[PATCH linux v5 0/7] Introducing the FSI device driver
joel at jms.id.au
Fri Sep 2 15:05:44 AEST 2016
On Thu, Aug 25, 2016 at 5:24 AM, <christopher.lee.bostic at gmail.com> wrote:
> From: Chris Bostic <cbostic at us.ibm.com>
> Introduction of the IBM 'Flexible Support Interface' (FSI) bus device
> driver. FSI is a high fan out serial bus consisting of a clock and a serial
> data line capable of running at speeds up to 166 MHz.
Nice work on the cover letter. It's a good introduction.
I haven't had a chance to take a close look a the patches yet. They
are on top of the stack for Monday.
I was wondering if you have had a look at Jeremy's implementation yet?
If so, are there any ideas you have incorporated into your series?
> This set provides the core functionality of the FSI device driver. Core
> function is defined as:
> * FSI client registration and notification of bus state changes
> * Device scanning and hotplug reporting to clients
> * Interrupt detection and routing
> * Bus error detection and cleanup
> This patch set does not include extended FSI function such as:
> * Hub master support
> * Cascaded master support
> * Application layer hot plug notification
> * Application layer FSI bus status interface
> * Host configuration allowing for various hardware / firmware
> emulation implementations of the FSI master.
> * Soft FSI support. Soft FSI is a device driver method of emulating
> FSI master hardware by 'bit banging' standard I/O lines.
> Common FSI terminology:
> * Master
> Controller of the FSI bus. Only the master is allowed to control the
> clock line and is the initiator of all transactions on a bus.
> * Slave
> The receiver or target of a master initiated transaction. The slave
> cannot initiate communications on a bus and must respond to any
> master requests for data.
> * CFAM
> Stands for Common Field replaceable unit Access Macro. A CFAM is an
> ASIC residing in any device requiring FSI communications. CFAMs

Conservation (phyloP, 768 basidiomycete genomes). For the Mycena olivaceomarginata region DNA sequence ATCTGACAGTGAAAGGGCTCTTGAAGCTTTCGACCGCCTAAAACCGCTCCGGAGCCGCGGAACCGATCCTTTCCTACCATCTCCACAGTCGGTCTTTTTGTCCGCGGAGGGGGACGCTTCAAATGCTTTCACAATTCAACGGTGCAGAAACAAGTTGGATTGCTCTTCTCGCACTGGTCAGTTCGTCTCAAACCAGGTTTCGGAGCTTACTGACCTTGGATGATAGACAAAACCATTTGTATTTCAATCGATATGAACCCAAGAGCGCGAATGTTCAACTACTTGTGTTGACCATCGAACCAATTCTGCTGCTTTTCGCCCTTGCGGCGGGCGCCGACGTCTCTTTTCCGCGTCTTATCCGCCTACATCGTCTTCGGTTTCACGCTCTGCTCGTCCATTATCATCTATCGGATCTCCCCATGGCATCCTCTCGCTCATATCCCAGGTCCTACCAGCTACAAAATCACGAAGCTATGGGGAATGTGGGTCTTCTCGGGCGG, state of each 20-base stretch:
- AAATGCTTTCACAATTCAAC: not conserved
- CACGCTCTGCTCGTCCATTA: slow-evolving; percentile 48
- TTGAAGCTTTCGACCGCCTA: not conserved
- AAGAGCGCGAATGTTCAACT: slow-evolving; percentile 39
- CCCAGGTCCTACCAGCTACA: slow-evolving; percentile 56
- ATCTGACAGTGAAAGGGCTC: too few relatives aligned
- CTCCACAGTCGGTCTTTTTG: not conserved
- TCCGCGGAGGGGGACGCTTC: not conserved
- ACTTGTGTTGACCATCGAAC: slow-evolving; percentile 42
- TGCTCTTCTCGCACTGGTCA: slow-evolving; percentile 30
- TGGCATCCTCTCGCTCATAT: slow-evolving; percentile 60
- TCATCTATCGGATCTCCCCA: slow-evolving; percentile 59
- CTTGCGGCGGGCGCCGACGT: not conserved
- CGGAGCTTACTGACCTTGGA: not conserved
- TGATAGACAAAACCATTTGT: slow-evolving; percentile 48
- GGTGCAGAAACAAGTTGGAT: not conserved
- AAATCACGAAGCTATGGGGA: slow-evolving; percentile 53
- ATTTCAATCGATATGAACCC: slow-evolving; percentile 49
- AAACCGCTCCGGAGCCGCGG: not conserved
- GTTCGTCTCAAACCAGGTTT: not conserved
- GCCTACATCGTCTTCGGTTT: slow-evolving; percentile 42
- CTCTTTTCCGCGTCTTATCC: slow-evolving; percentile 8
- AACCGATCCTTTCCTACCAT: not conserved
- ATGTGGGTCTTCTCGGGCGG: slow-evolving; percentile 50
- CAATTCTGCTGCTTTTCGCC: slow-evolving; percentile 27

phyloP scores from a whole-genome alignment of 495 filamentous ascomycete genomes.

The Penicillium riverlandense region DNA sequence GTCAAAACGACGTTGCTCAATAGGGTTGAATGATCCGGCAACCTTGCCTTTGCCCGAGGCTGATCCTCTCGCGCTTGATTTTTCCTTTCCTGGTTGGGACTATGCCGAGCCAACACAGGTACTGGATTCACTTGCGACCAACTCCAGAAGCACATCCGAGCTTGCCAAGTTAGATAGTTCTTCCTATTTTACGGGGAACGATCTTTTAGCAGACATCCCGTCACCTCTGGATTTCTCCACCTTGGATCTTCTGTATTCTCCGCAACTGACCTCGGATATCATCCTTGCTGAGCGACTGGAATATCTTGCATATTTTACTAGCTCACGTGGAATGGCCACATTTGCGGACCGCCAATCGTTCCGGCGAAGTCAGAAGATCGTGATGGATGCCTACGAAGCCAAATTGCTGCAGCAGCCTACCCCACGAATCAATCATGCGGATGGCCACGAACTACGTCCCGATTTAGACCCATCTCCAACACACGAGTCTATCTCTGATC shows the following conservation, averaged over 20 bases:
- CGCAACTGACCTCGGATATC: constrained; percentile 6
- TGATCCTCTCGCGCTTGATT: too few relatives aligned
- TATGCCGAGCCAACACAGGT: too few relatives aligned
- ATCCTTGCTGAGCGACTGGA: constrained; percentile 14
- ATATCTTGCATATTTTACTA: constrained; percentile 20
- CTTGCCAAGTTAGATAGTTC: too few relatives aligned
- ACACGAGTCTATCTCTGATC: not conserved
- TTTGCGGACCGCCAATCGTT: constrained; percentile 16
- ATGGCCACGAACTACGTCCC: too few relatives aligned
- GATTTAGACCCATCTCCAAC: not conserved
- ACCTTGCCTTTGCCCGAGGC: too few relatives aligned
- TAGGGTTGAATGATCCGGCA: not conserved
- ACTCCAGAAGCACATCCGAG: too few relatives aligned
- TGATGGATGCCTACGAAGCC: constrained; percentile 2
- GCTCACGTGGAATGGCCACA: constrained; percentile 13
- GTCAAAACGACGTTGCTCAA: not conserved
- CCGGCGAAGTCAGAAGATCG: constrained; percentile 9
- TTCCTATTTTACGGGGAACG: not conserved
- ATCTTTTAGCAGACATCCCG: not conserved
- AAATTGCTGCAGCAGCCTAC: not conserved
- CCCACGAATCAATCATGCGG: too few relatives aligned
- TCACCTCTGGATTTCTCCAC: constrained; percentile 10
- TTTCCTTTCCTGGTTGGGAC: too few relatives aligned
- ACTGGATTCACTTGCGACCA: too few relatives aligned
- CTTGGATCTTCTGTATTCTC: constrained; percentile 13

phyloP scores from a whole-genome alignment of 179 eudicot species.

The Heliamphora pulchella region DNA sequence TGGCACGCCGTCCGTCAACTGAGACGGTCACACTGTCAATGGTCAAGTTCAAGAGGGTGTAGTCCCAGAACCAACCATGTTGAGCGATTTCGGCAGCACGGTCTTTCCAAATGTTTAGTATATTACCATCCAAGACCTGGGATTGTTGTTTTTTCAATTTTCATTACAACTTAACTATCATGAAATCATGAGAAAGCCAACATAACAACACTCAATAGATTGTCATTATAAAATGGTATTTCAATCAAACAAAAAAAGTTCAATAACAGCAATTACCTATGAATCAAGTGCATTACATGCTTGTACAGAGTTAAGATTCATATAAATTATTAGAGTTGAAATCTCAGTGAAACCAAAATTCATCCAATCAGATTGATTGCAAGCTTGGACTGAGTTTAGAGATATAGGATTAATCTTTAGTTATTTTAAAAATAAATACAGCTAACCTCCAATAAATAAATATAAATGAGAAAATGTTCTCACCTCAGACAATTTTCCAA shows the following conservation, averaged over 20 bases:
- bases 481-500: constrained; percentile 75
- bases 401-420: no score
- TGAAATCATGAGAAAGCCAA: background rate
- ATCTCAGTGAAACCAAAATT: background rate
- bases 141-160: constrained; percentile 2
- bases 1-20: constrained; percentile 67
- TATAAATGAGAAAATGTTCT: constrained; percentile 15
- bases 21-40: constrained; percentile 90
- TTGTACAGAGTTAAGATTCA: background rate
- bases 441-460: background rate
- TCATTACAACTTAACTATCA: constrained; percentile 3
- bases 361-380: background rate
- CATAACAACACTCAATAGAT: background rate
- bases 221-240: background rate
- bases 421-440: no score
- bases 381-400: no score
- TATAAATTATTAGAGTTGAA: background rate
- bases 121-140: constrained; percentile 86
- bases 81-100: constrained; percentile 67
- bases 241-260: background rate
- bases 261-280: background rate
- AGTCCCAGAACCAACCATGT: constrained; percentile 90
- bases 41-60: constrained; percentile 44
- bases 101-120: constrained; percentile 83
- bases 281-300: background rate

> consist of an array of hardware 'engines' used for various purposes.
> I2C masters, UARTs, General Purpose IO hardware are common types of
> these engines.
> * Configuration Space / Table
> A table contained at the beginning of each CFAM address space.
> This table lists information such as the CFAM's ID, which engine types
> and versions it has available, as well as its addressing range.
> * Link
> The combination of a serial clock and data line constituting one
> FSI communications element. For each link there is a master on one
> end and a CFAM/slave on the other end.
> * Engine
> A self contained hardware function found within a CFAM. Examples
> include I2C masters, UARTs, GPIOs, etc...
> * Client
> A device driver requiring access to its hardware via an FSI bus.
> For example an I2C client would be a device driver requiring
> access to an I2C master engine on a remote CFAM accessible via
> an FSI link. Clients register with the FSI bus and will receive
> notifications of bus state changes as well as hot plug events related
> to engines of interest to them.
> * Build Up
> The process scanning a bus and creating a data structure representation
> of all devices discovered in a tree. A tree in this context is a
> series of links and devices connected to those links.
> * Hub / Hub master
> Provides extension to the existing primary FSI master. Allows for
> several chained FSI links in series to a target device thus increasing
> potential fan out.
> * Cascaded master
> A subset of functionality of the hub master. Cascaded masters can
> access only a limited address range compared to hub masters. This was
> the first generation implementation, essentially, of hub type function.
> Chris Bostic (6):
> drivers/fsi: Add FSI Master Functionality and Initialization
> drivers/fsi: Add FSI master target device scanning function
> drivers/fsi: Add initial FSI link buildup
> drivers/fsi: Add FSI bus type and hook into LDM
> drivers/fsi: Add FSI Bus Support for Clients
> drivers/fsi: Add CFAM scanning function
> Christopher Bostic (1):
> drivers/fsi: Initial stubs for FSI device driver.
> drivers/Kconfig | 2 +
> drivers/Makefile | 1 +
> drivers/fsi/Kconfig | 7 +
> drivers/fsi/Makefile | 5 +
> drivers/fsi/build.c | 876 ++++++++++++++++++++++++++++++++++++++++++++++
> drivers/fsi/fsi.h | 134 +++++++
> drivers/fsi/fsi_private.h | 123 +++++++
> drivers/fsi/fsicfam.h | 161 +++++++++
> drivers/fsi/fsiinit.c | 92 +++++
> drivers/fsi/fsiinit.h | 43 +++
> drivers/fsi/fsilink.h | 99 ++++++
> drivers/fsi/fsimaster.c | 619 ++++++++++++++++++++++++++++++++
> drivers/fsi/fsimaster.h | 682 ++++++++++++++++++++++++++++++++++++
> drivers/fsi/fsislave.h | 415 ++++++++++++++++++++++
> drivers/fsi/ldm.c | 347 ++++++++++++++++++
> drivers/fsi/readwrite.c | 123 +++++++
> 16 files changed, 3729 insertions(+)
> create mode 100644 drivers/fsi/Kconfig
> create mode 100644 drivers/fsi/Makefile
> create mode 100644 drivers/fsi/build.c
> create mode 100644 drivers/fsi/fsi.h
> create mode 100644 drivers/fsi/fsi_private.h
> create mode 100644 drivers/fsi/fsicfam.h
> create mode 100644 drivers/fsi/fsiinit.c
> create mode 100644 drivers/fsi/fsiinit.h
> create mode 100644 drivers/fsi/fsilink.h
> create mode 100644 drivers/fsi/fsimaster.c
> create mode 100644 drivers/fsi/fsimaster.h
> create mode 100644 drivers/fsi/fsislave.h
> create mode 100644 drivers/fsi/ldm.c
> create mode 100644 drivers/fsi/readwrite.c
More information about the openbmc